Does DSI even know what Money Laundering is?

For over a year, the Thai Department of Special investigation (DSI) has pursued the Honorary abbot of Wat Phra Dhammakaya on numerous charges, the most severe of which being alleged “money laundering”. The source of the allegedly illicit money came from Klongchan Credit Union Cooperative (KCUC), in the form of a public donation. DSI issued a summons for the abbot to report to hear the charges. After he missed the summons, DSI issued an arrest warrant, despite the fact that the temple requested charges be given at the temple due to the abbot's health, something completely legal.

In order to arrest the honorary abbot for missing the summons DSI deployed a massive scale force to raid Wat Phra Dhammakaya, on authority of article 44 of the interim constitution, leading to a 23 day siege of the temple after DSI tried forcing all non-residents out of the temple. The siege ended when a deal was struck to allow the search to continue on the condition that witnesses followed officers, but it did not merit anything for the authorities.

Not long after DSI called off the search on the temple for the honorary abbot, some new charges popped up, this time on the vice abbot of the temple for allegedly using the KCUC money to buy stocks and illegal land. This contradicts an earlier statement by the Thai Anti-Money Laundering Office specifying what the money actually was used for. And of course, DSI refuses to specify which stocks he allegedly invested in. While the alleged purchases of stocks in itself, even if true, is not even illegal, the illegal land purchases are. So these new accusations raise a question.

Does DSI even know what money laundering is?

An example of actual money laundering via a legal casino.  Cleaning illegal money through illegal land purchases or monks trading stock would not be money laundering- or at the very least be an incredibly poor attempt at money laundering.

An example of actual money laundering via a legal casino. 

Cleaning illegal money through illegal land purchases or monks trading stock would not be money laundering- or at the very least be an incredibly poor attempt at money laundering.

 

Money Laundering, by definition, is the act of making illicit funds appear legal. This is often done by taking illegal funds, concealing the money trail, and transferring the money into something legitimate. So for the honorary abbot to be charged with money laundering, DSI had to have evidence of an attempt to make the funds appear legal. But after over a year of investigating this “money laundering” case, DSI officials are now saying the KCUC money was used in buying unnamed stocks and illegal land on part of the vice abbot. If this was the case, the temple would be making illicit funds appear, at best, even more illicit.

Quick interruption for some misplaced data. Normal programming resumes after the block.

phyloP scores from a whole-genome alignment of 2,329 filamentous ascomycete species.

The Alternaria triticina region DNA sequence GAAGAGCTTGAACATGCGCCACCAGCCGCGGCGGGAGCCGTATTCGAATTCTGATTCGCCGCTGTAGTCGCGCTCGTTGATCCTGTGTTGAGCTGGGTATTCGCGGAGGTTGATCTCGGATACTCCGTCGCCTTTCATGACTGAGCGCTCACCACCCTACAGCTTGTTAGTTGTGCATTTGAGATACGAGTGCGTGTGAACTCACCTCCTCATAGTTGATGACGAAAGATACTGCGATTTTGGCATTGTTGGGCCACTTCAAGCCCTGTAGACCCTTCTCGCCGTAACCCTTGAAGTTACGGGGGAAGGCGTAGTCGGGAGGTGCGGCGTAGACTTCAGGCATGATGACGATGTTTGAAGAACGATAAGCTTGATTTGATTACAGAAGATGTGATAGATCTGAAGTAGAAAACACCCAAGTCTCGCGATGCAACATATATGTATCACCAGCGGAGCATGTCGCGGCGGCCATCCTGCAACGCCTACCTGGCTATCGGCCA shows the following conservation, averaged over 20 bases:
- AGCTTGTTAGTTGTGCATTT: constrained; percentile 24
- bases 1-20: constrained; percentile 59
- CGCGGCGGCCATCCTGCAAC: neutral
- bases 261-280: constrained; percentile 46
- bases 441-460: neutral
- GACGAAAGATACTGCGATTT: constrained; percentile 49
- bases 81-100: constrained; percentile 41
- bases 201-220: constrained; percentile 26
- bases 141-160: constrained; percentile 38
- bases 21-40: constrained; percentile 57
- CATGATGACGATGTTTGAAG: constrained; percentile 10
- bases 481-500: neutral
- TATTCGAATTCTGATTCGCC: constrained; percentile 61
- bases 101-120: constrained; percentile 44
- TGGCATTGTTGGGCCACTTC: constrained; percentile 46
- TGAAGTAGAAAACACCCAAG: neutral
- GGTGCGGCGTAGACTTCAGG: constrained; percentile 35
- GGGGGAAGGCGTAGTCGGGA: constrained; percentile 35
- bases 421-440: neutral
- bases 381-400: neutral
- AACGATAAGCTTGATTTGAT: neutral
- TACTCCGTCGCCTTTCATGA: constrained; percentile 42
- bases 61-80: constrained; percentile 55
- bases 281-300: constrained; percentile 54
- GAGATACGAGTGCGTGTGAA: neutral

So what's going on here?

DSI is now giving two contradictory charges to the two main figures of Wat Phra Dhammakaya. One to the honorary abbot for “money laundering” (taking illicit funds and making them appear legal), and then after DSI couldn't find him, they charge the vice abbot for using that exact same money to do illegal activities (putting illicit money into illicit things) just days after the failed search.

So, if DSI is going to come up with trumped up charges, they should at least make them feasible. Either the honorary abbot is a suspect of money laundering, or the vice abbot a suspect in illicit land deals, but these two accusations cannot both be true at the same time.

For the KCUC money to have been “laundered”, it could not have been put to illegal land or any illegal activity for that matter. For the money to have been used on any illegal activity, it would by definition not have been money laundering. DSI’s charges against the honorary abbot of Wat Phra Dhammakaya and now the vice abbot of Wat Phra Dhammakaya contradict each other.

Either one charge is true or the other charge is true. That, or neither of them are.